LONDON (Reuters) - Palladium prices are tipped for their highest year ever, forecast to average $1,200 an ounce in 2019 before falling back slightly in 2020, a Reuters poll showed on Tuesday.
A gaping supply shortfall has sent prices of the autocatalyst metal rocketing.
For the first time in 16 years, it is pricier than gold, and it has reversed its usual hierarchy with platinum - which the poll found would lag palladium as prices fall for an eighth straight year in 2019 before a modest comeback in 2020.
“The (palladium) supply deficit is here to stay, and the high level of prices as well,” LBBW analyst Frank Schallenberger said.
But while the rally may not collapse, it will stall, the poll of 29 analysts and traders conducted this month showed.
The median forecast was for prices to average $1,200 an ounce this year and $1,150 in 2020 – up from $1,027 last year and only $612 in 2016, but beneath current prices around $1,350 and the record high of $1,434.50 reached earlier this month.
That means palladium will fall back behind gold, which a parallel Reuters poll forecast would average $1,305 an ounce this year and $1,350 in 2020.
(Graphic: PALLADIUM VS PLATINUM AND GOLD - tmsnrt.rs/2Tjew6i)
Underpinning palladium is a supply shortage in the roughly 10 million ounces per year market estimated by researchers Refinitiv GFMS at more than 1 million ounces this year and next.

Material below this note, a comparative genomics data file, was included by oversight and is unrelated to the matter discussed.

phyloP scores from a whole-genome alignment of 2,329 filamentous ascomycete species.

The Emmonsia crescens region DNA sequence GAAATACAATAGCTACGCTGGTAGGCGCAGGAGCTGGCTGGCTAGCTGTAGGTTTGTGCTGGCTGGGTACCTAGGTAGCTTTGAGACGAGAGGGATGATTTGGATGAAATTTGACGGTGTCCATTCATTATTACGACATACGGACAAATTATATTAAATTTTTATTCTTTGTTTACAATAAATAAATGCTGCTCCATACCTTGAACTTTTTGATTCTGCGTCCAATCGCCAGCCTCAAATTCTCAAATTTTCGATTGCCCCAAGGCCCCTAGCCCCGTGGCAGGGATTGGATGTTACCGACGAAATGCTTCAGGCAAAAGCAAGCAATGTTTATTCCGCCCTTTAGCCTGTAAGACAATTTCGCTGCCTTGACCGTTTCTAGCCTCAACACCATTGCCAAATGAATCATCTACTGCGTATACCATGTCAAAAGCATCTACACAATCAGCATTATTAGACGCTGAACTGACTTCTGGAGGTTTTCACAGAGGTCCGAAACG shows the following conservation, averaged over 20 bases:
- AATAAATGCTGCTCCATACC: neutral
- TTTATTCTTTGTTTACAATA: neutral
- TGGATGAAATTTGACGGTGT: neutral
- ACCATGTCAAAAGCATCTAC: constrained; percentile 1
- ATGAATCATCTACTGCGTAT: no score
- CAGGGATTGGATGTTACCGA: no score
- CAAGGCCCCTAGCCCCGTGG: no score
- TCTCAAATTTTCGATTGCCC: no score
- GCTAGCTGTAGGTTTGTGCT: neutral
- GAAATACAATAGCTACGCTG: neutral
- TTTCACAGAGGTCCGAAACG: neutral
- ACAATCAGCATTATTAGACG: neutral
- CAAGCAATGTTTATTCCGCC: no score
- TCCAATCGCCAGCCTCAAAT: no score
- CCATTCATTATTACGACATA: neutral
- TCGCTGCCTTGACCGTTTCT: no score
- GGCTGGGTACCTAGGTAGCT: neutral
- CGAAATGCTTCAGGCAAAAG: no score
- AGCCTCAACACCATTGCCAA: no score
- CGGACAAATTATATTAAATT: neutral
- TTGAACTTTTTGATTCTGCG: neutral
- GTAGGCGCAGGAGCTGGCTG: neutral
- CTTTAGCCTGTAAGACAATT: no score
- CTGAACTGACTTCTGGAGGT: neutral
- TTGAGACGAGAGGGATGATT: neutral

Another support is a switch from diesel to gasoline car engines since the “dieselgate” emissions scandal of 2015. Both palladium and platinum are used mainly in catalytic converters that reduce vehicle emissions, but palladium loadings are higher in gasoline engines.
A weakening car market could puncture the rally, however, especially if it prompts speculative investors who have helped drive prices higher to sell their positions, Standard Chartered analyst Suki Cooper said.
“The risk of profit-taking and slowing auto sales pose the largest downside risks,” she said.
“We expect prices to correct lower before resuming their uptrend given the constructive fundamentals over the coming years.”
Car sales in top market China fell last year for the first time in 30 years. Sales in the United States and Europe are weakening amid fears of a global economic slowdown.
Another risk is that carmakers switch palladium for cheaper platinum. There is little sign of this since palladium overtook its sister metal in late 2017, but a long-lasting price differential could eat into palladium demand, analysts said.
The median forecast in the poll was for platinum to average $856 an ounce this year - its eighth consecutive annual decline - but rise to average $900 in 2020.
Unlike palladium, the roughly 8 million ounces per year platinum market faces an ongoing supply surplus estimated by the World Platinum Investment Council at 455,000 ounces in 2019.
The metal, also used to make jewelry, is trading around $810 an ounce after hitting a 10-year low of $751.25 in August.
“Platinum will possibly recover from last year’s weakness but fundamentals remain weak, the oversupply is still dominant,” said Frederic Panizzutti at trading house MKS.
Reporting by Peter Hobson; Editing by Veronica Brown and Dale Hudson
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